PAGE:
Visibly Invisible

In our current society, we get caught up in the hustle and bustle of life, never stopping to appreciate that beauty that is around us. We are in such a hurry to get from point A to point B that we become blind to what is right in front of us. Something that is completely visible suddenly becomes invisible and often forgotten about.  What would happen if we stopped to enjoy nature? What would happen if we started to see what was right in front of us? It may seem like an absurd concept to believe everything happens for a reason and that each of us do things the way we do for a reason. We never know what the person next to us is going through, yet we assume the worst in those around us as to why they didn’t do something they should have. No one is immune to this so let’s think about this for a minute.

If a tree falls in the forest and no one is around to hear it, does it make a sound? What if a hiker finds the tree on the ground, do they think it’s lazy for being there? No. They assume an external force caused the tree to fall. What if a sudden storm blew in, or someone purposefully cut the tree down with a chainsaw?  To the tree, these are unexpected acts of force from an outside source causing it to fall. It’s not the trees fault. Although the tree wants to stand tall to fulfill its earthly duty of being a tree, it now has no choice but to lay on the ground. The tree will remain on the ground indefinitely as it slowly accepts the harshness of the forest elements breaking it down and invading it. The tree will not stand or thrive until someone comes along and stands it up, fitting it with supports so that it can stand once it is left alone. Ever since the tree was initially knocked down it cannot stand on its own again. The tree will need full support standing indefinitely. Even if someone comes around and stands the tree back up and secures it up with full supports, another unexpected storm or chainsaw could come around knocking the tree back to the ground. When the hiker comes along, they only see the aftermath. They don’t see how many times the tree has fallen, the support it needs to stand, or the trauma endured that caused it to fall. This is all invisible to the hiker; they simply see a tree laying on the forest floor.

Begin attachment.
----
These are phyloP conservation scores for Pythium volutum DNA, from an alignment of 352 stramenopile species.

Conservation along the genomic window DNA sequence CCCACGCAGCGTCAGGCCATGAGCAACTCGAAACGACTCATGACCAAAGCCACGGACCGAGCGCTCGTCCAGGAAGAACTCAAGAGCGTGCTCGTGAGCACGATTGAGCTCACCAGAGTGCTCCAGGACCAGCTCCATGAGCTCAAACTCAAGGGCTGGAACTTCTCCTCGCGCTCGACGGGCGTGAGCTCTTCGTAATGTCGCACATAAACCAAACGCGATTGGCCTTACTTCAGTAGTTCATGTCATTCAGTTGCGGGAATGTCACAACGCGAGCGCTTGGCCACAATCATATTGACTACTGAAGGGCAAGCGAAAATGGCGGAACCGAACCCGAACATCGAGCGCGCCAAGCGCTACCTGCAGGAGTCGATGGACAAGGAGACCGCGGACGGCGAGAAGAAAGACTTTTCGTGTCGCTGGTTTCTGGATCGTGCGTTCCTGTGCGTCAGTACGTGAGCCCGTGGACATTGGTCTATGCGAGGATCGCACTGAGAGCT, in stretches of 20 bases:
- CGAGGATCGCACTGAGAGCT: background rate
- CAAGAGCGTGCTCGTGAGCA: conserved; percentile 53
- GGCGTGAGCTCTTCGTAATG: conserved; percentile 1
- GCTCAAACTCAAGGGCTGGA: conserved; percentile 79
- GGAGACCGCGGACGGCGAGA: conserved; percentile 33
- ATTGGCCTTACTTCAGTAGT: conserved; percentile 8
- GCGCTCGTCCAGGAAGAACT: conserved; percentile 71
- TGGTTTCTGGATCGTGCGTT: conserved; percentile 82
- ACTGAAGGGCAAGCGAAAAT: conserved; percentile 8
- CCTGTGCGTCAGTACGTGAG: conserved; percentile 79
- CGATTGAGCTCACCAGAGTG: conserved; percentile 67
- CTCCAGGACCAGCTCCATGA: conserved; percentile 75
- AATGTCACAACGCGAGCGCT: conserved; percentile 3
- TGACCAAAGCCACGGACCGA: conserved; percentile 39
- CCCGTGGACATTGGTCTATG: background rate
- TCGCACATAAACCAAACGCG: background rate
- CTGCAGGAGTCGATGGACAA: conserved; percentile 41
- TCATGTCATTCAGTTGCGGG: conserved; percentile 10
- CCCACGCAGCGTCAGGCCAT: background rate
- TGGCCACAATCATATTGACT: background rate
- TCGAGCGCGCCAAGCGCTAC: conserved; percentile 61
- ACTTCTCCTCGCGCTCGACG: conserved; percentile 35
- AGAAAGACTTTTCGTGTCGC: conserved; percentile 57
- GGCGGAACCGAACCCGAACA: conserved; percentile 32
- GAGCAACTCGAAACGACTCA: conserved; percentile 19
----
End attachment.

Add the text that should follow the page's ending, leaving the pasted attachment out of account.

Now, let’s pretend that the hiker represents society as a whole. The tree represents each individual, unique person. The storm and chainsaw represent the onset of a chronic disease and their associated flares. The supports keeping the tree up represent only necessary and crucial medications and therapies. Lying on the ground decaying as nature runs its course and insects/animals pick away at it highlight disease progression when chronic illness is not being properly managed or subdued- just as nature/disease runs its toll on the body without the necessary and therapies needed for sustainability. If a hiker can walk through a forest, see a tree on the ground, and conclude that something caused it to fall, then why can’t society in general accept that if a person doesn’t look sick, they automatically believe that person is fine- just lazy. What if the hiker could hit play on a screen each time they came across a fallen tree to see how it fell so that the outside force that brought the tree down wasn’t invisible? What if a person with an invisible illness’ internal symptoms and disease activity suddenly wasn’t invisible? What if I walked around in day to day life with my IV line from infusions and hydrations left in? What if I had needles taped to my abdomen where I receive weekly injections? Instead of a face, what if I had the skull and hazard sign for toxins and hazardous materials, chemo agents, and chemicals that I’m forced to ingest daily? Instead of breaking down, dissolving, and digesting the copious amount of medications, what if they sat on my tongue attached as if they were glued so you and I both were constantly seeing them and being reminded. Now, the medications necessary are no longer invisible. What if my body lit up like a heat map? Only instead of it being a heat map, it was a pain and symptom map. As the pain and symptoms of each area of my body bettered or worsened, that area would change from blue/green to red, red being the most intense. What if my pain went from invisible to visible so you would understand that I’m not lazy or seeking drugs- I’m just trying to improve the quality of my days? What if all my doctors followed me around everywhere I went like a posse or body guards. What if my catheter was on the outside of my body and clothes, visible to all? What if a scalpel hung around my neck like a necklace- ready to go into battle the moment another cyst and infection appeared, or if I needed more lymph nodes removed? What if my scars had dates on them from when I got them? What if a battery bar hovered over my head with the percentage of battery (energy) that I currently had left? Imagine this- my battery level is low, and my charger (sleeping) was broken or not as efficient so I couldn’t fully charge up again This is how it feels when pain and disease symptoms alter your ability to sleep. Rest isn’t always exactly that and can sometimes lead to more pain and stiffness if not done properly. Imagine that. Imagine having to practice how you sleep and use trial and error to find the right supportive positioning pillows and how often to set your alarm to wake back up to move in the middle of the night in hopes you can walk in the morning a little quicker? What if I had my lab values as tattoos? What if my digestive system was Bluetooth enabled and you could see the pain, nausea, and digestive problems as my body accepted the liquid nutrition that I live off. Instead of constantly scrolling through my phone, I instead sat there updating medical lists such as providers and medications, and going through the stack of medical bills trying to figure out how to pay them all. What if my emotions were on my face and my heart was on my sleeve? What if every tear I’ve ever shed was collected in a bucket and carried with me? Would you still compare this to your grandmother’s arthritis? Would you still think I was lazy when I called off work or took an extra nap? Would you still be bold and come up to me with confidence and criticize me for taking these medications and push your cure of natural supplements and exercise? Would you still feel good about berating me for parking in a handicap spot? Why do we go off our own perception of something we’ve never experienced rather than what we hear and see from someone who has? I will tell you this now; open your eyes and begin to see with them. Open your ears and begin to hear with them. Open your heart and begin to feel with it. Don’t feel emotions from your brain when your heart is the center of your body; the portal for emotions from your soul and the outside world. Why is the difference between visibility and invisibility the difference in treatment, acceptance, and support? Having had this my entire life and never knowing a life without it I do not understand the other side of things. I do know one thing. You wouldn’t tell me that I’m too young, exaggerating, and that I don’t look sick so it can’t be that bad. If the invisible suddenly became visible would you still look at me and think I was lazy, or strong for going on and enduring anyways?